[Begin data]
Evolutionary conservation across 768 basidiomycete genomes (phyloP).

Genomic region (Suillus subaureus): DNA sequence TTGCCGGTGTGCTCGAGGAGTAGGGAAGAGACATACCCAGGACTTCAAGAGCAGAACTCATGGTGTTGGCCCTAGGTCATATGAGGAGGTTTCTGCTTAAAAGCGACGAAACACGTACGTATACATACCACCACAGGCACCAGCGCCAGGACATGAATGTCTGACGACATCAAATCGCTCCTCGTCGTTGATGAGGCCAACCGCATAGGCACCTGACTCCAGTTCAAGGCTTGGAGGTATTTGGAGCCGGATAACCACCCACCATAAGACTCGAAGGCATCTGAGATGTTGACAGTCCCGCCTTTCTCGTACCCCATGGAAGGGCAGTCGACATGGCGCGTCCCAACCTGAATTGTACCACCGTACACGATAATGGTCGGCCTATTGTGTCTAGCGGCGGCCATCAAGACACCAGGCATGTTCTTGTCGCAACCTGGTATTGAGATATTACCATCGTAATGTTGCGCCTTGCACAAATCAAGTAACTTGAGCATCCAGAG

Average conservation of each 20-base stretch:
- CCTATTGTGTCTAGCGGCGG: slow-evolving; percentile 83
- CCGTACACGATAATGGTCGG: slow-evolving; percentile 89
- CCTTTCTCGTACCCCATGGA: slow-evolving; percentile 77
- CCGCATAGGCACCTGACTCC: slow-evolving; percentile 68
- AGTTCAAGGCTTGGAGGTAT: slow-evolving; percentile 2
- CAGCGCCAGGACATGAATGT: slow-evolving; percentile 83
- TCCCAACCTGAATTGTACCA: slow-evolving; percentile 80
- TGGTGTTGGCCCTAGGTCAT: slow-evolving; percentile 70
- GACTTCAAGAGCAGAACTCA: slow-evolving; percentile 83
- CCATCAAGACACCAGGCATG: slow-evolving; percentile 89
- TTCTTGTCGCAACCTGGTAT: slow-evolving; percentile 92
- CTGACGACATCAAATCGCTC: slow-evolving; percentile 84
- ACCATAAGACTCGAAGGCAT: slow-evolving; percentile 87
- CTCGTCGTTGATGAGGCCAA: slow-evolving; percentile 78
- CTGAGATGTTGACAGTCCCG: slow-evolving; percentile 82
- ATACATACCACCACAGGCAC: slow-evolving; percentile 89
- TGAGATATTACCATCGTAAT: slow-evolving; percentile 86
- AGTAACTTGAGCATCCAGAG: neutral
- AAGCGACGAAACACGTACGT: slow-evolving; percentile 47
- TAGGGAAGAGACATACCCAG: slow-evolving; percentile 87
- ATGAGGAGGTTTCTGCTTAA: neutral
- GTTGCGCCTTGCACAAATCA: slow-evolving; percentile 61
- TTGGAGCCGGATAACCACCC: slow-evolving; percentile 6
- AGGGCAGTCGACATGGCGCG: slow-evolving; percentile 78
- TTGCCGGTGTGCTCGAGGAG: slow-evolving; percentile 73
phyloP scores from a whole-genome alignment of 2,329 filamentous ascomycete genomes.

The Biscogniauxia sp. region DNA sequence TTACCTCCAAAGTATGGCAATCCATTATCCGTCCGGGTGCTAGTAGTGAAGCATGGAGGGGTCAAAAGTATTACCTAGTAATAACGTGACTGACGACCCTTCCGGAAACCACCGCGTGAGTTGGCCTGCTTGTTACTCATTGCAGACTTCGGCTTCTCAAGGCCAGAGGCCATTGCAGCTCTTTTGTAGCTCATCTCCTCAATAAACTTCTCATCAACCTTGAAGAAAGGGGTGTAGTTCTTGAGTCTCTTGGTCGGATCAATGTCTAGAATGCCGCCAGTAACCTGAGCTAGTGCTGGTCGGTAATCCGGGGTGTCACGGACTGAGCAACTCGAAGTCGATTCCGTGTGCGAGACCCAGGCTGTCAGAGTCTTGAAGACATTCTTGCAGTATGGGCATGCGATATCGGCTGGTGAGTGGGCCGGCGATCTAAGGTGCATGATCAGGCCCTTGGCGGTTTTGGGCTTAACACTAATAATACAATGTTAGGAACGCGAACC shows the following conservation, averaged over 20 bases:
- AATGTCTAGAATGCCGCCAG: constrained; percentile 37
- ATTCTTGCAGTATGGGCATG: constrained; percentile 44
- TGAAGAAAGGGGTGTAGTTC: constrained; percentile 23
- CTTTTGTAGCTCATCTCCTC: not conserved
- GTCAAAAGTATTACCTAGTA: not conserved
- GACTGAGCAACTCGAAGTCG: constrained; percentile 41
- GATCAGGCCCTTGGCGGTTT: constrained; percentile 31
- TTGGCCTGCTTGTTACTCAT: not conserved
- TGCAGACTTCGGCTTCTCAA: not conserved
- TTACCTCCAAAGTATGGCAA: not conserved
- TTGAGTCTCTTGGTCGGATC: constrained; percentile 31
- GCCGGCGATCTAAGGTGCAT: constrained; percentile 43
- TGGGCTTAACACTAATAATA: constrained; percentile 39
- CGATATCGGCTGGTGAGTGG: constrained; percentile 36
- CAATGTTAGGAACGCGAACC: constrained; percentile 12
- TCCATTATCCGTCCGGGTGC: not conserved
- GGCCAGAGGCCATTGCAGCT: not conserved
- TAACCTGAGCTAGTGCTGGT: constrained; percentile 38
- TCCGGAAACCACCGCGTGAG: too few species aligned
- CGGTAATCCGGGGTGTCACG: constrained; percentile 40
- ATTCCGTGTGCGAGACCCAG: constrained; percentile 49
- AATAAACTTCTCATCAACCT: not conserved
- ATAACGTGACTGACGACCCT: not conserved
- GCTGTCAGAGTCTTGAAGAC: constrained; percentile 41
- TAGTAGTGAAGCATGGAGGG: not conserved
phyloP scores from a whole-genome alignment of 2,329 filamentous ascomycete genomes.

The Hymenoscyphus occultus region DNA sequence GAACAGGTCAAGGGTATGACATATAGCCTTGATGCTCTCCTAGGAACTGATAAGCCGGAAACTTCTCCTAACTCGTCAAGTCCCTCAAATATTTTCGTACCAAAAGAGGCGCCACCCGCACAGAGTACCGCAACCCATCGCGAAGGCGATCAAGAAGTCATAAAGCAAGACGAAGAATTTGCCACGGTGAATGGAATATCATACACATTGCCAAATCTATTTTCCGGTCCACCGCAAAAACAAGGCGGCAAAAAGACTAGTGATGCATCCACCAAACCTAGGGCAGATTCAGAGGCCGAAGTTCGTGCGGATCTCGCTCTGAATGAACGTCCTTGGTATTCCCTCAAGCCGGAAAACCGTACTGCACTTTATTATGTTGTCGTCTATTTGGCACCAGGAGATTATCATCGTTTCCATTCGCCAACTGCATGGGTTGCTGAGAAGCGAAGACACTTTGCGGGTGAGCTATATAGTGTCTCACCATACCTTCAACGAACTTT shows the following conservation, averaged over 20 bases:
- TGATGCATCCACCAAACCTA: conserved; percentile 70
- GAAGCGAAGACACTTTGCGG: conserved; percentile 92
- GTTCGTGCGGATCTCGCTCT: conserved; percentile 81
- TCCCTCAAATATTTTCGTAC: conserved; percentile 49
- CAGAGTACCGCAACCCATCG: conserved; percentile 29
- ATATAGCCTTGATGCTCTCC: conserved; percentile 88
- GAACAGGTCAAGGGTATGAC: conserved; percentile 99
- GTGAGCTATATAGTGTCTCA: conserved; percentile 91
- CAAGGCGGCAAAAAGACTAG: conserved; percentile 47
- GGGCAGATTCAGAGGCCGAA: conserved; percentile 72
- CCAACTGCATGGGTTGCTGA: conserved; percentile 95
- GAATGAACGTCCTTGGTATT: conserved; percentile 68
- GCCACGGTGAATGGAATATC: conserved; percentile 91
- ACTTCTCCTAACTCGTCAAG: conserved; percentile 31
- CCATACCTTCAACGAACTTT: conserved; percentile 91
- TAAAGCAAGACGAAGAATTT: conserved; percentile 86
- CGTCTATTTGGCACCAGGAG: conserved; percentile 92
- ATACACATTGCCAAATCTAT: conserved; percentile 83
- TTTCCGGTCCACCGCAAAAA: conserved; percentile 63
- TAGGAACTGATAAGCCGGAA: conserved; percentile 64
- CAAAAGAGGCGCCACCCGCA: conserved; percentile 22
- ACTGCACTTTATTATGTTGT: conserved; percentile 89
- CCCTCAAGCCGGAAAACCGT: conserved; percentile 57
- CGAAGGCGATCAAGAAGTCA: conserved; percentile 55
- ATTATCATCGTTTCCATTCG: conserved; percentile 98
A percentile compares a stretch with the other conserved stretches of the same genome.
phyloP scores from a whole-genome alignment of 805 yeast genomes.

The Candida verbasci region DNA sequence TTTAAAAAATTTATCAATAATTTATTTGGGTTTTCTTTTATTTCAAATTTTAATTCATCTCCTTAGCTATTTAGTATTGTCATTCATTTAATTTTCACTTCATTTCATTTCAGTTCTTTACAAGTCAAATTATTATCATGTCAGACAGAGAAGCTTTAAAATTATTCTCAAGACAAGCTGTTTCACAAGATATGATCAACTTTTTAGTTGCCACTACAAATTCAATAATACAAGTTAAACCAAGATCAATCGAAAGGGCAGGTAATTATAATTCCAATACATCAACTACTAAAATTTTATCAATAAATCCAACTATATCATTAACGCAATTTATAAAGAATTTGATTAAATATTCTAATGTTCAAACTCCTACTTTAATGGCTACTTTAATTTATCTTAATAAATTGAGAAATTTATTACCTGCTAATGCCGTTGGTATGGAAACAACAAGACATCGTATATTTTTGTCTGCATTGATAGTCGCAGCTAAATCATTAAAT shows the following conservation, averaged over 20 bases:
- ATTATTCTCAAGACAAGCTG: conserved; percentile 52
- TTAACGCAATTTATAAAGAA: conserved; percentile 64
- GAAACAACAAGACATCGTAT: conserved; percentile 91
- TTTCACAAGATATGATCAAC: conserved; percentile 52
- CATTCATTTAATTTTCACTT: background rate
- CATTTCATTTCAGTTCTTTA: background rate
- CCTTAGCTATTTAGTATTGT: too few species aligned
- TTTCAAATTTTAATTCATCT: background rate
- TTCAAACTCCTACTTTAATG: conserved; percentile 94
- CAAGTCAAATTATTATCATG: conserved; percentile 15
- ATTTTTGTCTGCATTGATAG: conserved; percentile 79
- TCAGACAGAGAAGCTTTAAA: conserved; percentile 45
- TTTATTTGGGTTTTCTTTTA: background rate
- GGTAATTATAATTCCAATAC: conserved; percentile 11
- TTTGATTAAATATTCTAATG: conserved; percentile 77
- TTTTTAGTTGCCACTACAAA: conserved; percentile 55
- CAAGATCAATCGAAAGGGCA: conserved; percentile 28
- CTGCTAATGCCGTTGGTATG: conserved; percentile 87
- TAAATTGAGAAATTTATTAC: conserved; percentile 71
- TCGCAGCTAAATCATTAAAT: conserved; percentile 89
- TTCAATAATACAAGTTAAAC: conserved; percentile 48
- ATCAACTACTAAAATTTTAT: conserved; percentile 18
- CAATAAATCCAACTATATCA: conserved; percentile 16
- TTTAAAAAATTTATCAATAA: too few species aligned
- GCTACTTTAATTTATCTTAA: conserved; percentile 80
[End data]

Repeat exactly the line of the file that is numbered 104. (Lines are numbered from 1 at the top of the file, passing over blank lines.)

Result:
- TAAATTGAGAAATTTATTAC: conserved; percentile 71